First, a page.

Through their pioneering theory and provocative built work, husband and wife duo Robert Venturi (born June 25, 1925) and Denise Scott Brown (born October 3, 1931) were at the forefront of the postmodern movement, leading the charge in one of the most significant shifts in architecture of the 20th century by publishing seminal books such as Complexity and Contradiction in Architecture (authored by Robert Venturi alone) and Learning from Las Vegas (co-authored by Venturi, Scott Brown and Steven Izenour).
Born in Philadelphia and Northern Rhodesia (modern day Zambia) respectively, Venturi and Scott Brown met while they were both teaching at the University of Pennsylvania in 1960. They married in 1967, and in 1969 Scott Brown joined Venturi’s firm—then named Venturi and Raunch—as partner in charge of planning. The firm rebranded in 1980 to include Scott Brown’s name, and then again in 1989 when partner John Rauch resigned, then forming Venturi, Scott Brown and Associates.
In their theoretical writings, Venturi and Scott Brown were critical of the Modernist doctrine that at the time dominated architecture. In his 1966 book Complexity and Contradiction, Venturi argued for a more eclectic architecture which used more historic references; often referred to as his “gentle manifesto,” it formed a basis for postmodernism, and was then reinforced by Learning from Las Vegas.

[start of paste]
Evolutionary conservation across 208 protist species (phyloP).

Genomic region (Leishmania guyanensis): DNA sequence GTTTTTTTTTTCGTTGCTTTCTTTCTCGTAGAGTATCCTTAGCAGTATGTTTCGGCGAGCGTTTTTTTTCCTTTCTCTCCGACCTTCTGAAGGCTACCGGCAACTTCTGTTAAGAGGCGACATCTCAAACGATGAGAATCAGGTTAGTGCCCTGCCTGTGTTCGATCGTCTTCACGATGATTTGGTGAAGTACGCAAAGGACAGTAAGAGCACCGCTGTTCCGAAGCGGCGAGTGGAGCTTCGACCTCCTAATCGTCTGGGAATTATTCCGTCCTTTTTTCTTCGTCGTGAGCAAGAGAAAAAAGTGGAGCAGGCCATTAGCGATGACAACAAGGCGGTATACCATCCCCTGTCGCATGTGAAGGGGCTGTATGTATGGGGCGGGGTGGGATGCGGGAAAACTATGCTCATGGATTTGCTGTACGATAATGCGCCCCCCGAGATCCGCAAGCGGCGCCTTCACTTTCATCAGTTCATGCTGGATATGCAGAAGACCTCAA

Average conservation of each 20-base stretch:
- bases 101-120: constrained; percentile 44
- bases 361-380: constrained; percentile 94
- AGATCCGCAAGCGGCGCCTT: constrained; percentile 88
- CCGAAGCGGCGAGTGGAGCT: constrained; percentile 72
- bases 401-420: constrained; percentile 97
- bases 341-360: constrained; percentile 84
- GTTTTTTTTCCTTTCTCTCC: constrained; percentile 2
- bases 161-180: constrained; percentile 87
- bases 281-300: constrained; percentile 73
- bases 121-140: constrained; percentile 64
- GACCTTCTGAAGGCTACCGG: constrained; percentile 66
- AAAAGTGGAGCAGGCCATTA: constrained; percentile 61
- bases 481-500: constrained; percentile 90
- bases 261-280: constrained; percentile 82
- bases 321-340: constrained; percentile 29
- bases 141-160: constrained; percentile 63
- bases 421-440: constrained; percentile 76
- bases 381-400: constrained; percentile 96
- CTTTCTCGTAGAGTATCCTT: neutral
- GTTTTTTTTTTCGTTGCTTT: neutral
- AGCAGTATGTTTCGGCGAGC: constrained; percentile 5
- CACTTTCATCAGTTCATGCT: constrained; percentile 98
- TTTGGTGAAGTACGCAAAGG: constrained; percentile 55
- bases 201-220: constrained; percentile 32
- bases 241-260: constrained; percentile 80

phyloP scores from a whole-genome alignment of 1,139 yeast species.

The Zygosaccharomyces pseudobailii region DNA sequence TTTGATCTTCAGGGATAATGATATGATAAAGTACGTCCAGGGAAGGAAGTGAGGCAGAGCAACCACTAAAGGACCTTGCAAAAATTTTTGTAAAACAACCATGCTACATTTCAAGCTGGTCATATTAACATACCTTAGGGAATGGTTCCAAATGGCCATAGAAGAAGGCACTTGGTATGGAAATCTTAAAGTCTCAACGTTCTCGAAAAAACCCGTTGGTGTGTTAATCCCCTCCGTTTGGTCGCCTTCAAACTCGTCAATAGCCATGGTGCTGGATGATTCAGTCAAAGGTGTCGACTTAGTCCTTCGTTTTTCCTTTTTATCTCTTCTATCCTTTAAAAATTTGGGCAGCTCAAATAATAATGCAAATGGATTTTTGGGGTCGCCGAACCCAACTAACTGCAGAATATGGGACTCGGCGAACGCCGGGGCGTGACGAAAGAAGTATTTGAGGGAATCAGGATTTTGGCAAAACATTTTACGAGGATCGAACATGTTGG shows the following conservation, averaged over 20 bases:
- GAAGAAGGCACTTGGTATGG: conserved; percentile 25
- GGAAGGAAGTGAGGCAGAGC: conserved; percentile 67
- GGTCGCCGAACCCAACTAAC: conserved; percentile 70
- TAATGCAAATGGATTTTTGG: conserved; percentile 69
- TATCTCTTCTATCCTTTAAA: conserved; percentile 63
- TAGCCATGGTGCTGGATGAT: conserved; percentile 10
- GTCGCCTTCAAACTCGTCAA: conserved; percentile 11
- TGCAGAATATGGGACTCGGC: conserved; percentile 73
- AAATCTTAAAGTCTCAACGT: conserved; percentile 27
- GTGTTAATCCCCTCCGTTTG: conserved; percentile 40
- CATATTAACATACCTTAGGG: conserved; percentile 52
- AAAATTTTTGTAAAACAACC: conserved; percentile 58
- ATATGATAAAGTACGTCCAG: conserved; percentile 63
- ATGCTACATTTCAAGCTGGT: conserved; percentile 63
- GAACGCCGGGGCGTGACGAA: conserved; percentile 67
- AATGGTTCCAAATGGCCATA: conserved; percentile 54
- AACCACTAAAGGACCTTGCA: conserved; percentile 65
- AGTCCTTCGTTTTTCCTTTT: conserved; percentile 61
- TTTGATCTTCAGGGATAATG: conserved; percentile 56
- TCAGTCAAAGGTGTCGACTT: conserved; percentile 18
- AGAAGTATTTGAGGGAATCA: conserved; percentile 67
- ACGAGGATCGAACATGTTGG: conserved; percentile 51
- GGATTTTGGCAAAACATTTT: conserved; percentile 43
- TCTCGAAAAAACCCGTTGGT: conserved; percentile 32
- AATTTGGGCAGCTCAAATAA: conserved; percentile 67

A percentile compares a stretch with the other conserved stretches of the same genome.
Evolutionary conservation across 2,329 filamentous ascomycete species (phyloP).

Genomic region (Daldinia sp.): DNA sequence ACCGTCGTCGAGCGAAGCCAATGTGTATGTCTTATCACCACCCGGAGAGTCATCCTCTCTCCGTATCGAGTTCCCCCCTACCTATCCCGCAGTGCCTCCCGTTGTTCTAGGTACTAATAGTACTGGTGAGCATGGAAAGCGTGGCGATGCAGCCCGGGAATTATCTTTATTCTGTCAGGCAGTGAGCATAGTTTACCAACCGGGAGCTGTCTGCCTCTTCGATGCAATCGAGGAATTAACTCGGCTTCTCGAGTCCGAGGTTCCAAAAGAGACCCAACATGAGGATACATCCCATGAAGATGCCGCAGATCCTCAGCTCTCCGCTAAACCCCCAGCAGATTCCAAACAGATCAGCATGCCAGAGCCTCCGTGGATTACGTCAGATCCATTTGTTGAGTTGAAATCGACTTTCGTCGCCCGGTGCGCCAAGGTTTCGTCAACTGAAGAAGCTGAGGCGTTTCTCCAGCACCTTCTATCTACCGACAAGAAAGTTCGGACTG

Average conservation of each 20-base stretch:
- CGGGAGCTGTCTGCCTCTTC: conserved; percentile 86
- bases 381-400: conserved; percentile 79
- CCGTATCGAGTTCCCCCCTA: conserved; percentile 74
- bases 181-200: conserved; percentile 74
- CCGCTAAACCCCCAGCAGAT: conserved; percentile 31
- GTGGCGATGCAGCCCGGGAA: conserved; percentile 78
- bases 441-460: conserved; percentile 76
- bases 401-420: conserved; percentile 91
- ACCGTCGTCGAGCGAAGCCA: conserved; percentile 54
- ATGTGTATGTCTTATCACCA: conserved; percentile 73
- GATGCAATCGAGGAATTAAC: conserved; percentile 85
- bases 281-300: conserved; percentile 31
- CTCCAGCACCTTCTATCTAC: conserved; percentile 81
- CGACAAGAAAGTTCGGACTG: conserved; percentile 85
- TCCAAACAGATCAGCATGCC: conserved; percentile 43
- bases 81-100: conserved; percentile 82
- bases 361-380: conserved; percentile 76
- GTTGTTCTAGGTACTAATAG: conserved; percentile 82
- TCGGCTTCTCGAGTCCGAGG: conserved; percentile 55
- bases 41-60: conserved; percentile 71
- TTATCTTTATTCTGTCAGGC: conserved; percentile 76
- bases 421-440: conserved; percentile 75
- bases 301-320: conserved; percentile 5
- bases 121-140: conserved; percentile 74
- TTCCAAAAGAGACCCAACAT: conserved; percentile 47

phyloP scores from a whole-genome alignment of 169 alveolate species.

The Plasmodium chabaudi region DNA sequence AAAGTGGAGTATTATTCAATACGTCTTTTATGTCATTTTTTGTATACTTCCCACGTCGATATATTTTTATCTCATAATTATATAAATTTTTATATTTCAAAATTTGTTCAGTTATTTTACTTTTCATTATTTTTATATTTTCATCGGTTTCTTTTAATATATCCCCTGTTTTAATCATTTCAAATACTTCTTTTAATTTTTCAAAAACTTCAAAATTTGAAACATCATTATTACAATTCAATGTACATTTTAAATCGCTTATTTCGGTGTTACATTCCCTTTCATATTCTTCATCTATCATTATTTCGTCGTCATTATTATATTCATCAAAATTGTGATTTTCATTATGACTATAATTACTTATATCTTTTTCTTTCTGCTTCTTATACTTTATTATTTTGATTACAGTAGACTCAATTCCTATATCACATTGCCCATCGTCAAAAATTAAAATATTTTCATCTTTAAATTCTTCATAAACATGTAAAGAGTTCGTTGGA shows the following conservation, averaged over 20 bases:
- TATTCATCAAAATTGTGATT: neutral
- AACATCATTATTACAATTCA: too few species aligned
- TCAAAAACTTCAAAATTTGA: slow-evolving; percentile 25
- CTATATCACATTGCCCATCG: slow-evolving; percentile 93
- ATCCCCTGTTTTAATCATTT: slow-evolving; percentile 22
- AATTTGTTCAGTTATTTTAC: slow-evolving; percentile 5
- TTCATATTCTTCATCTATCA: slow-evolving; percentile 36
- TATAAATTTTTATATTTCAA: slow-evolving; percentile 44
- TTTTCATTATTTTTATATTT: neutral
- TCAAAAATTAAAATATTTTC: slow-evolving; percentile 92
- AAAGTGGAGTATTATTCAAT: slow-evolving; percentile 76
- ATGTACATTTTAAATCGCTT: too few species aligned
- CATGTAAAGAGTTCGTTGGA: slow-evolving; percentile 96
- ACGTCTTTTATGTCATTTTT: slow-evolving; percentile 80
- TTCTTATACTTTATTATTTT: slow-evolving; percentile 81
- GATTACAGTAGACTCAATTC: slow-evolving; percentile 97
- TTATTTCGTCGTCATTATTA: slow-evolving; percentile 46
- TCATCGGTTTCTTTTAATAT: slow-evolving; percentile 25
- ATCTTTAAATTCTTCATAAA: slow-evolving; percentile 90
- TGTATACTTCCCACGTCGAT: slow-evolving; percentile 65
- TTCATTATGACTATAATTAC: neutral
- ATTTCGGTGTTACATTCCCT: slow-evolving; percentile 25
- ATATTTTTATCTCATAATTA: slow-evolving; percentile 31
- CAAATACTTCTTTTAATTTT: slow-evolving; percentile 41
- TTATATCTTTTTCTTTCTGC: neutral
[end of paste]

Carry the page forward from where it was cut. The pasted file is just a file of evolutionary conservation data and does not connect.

Their architecture reflected these demands—for example, the Vanna Venturi House, which Robert Venturi designed for his mother in the early 1960s, loosely references traditional houses in both its external appearance and internal layout, with a hearth at the center of the design. In 1991, Robert Venturi was awarded the Pritzker Prize—something which has raised contention in recent years, as many believe that Denise Scott Brown deserved to share the award. In 2013, following Scott Brown’s appearance at the AJ’s Women in Architecture event, a petition was started demanding that the Pritzker rectify what many saw to be sexist treatment.
See Robert Venturi and Denise Scott Brown’s work featured on ArchDaily via the thumbnails below, and more coverage of the duo at the links below those: